Upon leaving the Mesmerist, we discovered to our horror we’d missed Findlay at the Blind Tiger. Dejected we turned the corner and heard a familiar sound…..mesmerising, hypnotic… dark…. Black Music. VPME faves Dark Horses and their leather-clad acolytes appeared to have set up base camp in a small square in Brighton and were converting non-believers to their cause. Lisa Elle and her logoed biker jacketed gang weaved their magic over a sizable crowd who seemed to be discovering “the lightning is within them.” It’s the third time we’ve caught them in the space of a few weeks and this was our favourite performance to date, their dark hypnotic mix of shoegaze, electronica and Krautrock combined with a stunning visual aesthetic, made this an immersive 360-degree experience. As the effects of the free bar became apparent, we wondered who in the assembled throng was a Dark Horse and who wasn’t. Maybe we all were.
Feathers@ The Haunt
We then hotfoot it to the aptly named “Haunt” were Austin synth-gazers Feathers had just started their set. We’re confident we could have produced a more pleasing lighting show using a small travel torch and a box of Swan Vesta as the band were barely discernible through a gloomy blue L.E.D haze. This didn’t really create much of an atmosphere but thankfully, the band were impressive as a live unit and produced a beguiling set from their fabulous début album.
Charlie Boyer and The Voyeurs @The Haunt
Next on stage came the hotly tipped Charlie Boyer and The Voyeurs, a band we have so far been unmoved by. This may be due to the fact that we’ve never been completely sure about the vocals, which occasionally come across as something akin to Larry The Lamb being drown in a tin bath whilst channelling The Velvet Underground. However, as a live unit there was a definite understated charisma about these chaps and enough chunky guitar riffs and swirling Hammond organ to keep us happy. Their new single, the Richard Hell meets The Dandy Warhols infused ‘Be Glamorous’ was the stand-out tune of a rather impressive set.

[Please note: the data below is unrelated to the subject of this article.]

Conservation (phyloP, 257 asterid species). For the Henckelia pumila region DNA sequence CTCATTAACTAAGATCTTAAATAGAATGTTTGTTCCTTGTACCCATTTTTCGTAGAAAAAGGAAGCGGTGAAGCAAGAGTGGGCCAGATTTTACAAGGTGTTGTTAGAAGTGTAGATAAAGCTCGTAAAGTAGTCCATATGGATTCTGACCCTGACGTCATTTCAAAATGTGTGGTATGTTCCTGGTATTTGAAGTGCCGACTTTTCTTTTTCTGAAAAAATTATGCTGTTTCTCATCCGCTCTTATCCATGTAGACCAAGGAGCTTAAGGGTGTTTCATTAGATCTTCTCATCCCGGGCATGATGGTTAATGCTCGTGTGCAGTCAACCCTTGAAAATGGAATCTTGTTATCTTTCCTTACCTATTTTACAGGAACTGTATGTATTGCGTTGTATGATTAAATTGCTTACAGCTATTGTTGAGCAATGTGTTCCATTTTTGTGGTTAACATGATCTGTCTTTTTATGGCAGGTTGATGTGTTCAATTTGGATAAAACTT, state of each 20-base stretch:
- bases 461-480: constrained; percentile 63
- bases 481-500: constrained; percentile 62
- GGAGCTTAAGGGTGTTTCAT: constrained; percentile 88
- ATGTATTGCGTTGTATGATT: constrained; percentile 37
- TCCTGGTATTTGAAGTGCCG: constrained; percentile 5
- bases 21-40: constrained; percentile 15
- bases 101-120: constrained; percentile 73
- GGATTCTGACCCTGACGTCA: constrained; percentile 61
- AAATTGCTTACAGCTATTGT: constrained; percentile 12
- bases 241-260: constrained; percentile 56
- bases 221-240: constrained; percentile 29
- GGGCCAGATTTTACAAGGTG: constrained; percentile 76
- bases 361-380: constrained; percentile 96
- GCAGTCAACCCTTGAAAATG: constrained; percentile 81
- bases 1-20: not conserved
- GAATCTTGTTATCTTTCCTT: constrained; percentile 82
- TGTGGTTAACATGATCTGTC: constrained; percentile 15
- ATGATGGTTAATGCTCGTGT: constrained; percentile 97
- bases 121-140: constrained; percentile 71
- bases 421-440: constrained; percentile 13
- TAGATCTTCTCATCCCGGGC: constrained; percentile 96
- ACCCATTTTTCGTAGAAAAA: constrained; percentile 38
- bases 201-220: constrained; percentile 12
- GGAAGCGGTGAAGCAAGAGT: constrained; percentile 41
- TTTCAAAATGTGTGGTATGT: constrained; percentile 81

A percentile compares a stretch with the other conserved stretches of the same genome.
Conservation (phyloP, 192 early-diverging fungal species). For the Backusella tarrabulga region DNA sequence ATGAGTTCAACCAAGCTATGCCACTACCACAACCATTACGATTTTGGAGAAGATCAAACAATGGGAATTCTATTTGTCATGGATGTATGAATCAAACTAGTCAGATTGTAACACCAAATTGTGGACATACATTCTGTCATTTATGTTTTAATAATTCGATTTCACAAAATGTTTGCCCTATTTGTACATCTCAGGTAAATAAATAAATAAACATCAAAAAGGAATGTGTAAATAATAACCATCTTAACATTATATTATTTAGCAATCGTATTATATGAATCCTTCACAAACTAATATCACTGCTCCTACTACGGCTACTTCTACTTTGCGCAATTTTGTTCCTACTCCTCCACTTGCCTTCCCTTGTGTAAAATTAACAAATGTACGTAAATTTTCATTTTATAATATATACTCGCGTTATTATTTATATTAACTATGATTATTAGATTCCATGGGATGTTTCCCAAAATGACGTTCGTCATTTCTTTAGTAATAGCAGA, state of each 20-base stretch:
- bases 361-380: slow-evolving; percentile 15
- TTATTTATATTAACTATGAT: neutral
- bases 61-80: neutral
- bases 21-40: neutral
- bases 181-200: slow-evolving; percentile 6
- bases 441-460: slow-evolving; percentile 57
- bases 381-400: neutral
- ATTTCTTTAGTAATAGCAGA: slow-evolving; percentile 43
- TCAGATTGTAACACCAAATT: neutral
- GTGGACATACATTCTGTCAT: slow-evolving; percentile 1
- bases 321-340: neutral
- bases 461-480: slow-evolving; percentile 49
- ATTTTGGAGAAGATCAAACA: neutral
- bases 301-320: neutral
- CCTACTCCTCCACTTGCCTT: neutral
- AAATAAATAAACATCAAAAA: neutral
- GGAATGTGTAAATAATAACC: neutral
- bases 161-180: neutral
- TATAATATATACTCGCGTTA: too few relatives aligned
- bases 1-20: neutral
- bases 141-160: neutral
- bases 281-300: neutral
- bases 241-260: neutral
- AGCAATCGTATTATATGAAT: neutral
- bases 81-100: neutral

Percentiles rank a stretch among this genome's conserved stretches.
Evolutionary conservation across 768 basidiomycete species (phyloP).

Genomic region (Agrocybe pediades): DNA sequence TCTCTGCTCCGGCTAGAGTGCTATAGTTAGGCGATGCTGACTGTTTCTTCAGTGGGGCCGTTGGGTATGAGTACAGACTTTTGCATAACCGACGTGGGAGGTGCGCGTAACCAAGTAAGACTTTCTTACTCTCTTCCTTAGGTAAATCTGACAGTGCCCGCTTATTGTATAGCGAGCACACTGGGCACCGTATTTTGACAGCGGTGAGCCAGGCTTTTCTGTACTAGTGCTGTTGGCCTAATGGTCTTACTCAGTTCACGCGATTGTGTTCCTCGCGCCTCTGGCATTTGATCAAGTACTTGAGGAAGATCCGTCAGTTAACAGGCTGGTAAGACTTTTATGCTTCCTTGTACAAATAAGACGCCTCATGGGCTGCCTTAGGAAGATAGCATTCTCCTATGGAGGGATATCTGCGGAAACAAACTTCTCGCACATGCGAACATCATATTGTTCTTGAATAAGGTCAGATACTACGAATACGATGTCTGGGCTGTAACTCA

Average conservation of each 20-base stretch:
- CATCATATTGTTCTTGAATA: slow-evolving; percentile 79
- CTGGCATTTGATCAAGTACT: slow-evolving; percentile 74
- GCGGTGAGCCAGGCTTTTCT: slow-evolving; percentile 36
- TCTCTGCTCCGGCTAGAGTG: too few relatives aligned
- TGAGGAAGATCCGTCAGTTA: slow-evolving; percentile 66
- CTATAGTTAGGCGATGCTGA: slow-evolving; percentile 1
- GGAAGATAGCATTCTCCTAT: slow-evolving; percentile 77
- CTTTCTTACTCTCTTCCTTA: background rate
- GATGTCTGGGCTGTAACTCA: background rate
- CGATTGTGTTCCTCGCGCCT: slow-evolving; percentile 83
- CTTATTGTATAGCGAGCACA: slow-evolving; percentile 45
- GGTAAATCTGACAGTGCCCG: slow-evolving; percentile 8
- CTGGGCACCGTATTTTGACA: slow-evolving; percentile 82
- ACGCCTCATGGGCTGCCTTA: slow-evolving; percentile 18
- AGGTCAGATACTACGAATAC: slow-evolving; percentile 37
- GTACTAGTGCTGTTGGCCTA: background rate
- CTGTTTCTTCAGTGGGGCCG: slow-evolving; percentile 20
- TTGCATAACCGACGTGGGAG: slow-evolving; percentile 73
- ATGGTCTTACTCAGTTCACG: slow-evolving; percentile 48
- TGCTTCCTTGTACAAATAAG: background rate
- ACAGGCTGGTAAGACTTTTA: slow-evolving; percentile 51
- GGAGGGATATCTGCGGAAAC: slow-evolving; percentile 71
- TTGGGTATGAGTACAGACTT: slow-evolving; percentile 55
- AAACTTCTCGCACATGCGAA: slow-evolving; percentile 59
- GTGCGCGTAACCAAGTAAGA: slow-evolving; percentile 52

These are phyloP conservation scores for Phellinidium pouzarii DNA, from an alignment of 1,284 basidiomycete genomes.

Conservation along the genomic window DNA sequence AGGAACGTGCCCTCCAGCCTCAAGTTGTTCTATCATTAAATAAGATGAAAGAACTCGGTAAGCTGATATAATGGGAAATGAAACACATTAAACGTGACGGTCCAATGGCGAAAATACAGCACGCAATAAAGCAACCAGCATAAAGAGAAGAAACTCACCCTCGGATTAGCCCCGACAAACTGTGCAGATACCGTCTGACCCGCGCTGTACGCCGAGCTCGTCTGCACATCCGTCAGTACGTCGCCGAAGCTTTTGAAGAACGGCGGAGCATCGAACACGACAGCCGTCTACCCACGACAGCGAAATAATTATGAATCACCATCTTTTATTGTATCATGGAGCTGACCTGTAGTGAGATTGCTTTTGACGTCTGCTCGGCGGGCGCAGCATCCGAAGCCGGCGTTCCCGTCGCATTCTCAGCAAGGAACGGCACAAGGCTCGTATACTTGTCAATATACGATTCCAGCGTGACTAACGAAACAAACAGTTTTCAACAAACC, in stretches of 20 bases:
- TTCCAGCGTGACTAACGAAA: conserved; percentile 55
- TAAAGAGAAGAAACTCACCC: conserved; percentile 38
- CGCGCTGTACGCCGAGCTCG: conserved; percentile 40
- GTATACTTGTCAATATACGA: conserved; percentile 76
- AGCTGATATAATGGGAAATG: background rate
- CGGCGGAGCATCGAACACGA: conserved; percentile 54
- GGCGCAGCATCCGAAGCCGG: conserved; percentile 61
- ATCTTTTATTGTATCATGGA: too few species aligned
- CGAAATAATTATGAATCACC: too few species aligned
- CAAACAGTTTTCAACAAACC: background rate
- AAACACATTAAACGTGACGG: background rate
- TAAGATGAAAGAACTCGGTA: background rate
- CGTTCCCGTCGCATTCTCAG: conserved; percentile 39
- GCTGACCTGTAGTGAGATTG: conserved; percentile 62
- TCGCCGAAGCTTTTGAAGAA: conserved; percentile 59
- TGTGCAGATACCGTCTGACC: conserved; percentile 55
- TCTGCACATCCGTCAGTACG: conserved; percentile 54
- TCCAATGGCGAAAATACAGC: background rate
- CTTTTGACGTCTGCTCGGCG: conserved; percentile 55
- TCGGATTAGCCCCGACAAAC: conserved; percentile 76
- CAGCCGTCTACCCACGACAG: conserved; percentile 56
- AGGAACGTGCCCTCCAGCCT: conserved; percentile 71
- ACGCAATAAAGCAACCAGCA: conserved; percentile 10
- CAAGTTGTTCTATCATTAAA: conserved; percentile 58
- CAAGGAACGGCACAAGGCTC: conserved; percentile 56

Husky [email protected] Brighthelm Centre
The effects of the free bar (topped up by the not quite so free bar) had now performed their dark magic and we decided to hit one more venue before heading into the loving embrace of the singularly unfunny Lenny Henry back at the Premier inn.
The Brighthelm was another odd venue, which looked and felt like a harvest festival rather than a musical venue ( probably because it’s a church.) On stage were Finland’s finest exports Husky Rescue who appeared to have filled the stage with more equipment than NASA’s mission control. Their strange hybrid of minimalist left-field electronica laced with wonky Scandipop was a great end to the evening and they demonstrated just why they have been such an enduring act over the last eleven years. Always ready to try something new, Husky Rescue sounded as fresh and as relevant as when they first arrived on the scene.
Finally, we accepted defeat and decided it call it a night, and sadly, a domestic emergency meant our stay at The Great Escape was cruelly cut short. However, we intend to give The Great Escape the full hit next year because on the evidence of our short stay, Brighton really did rock 🙂
The Great Escape Photo Gallery HERE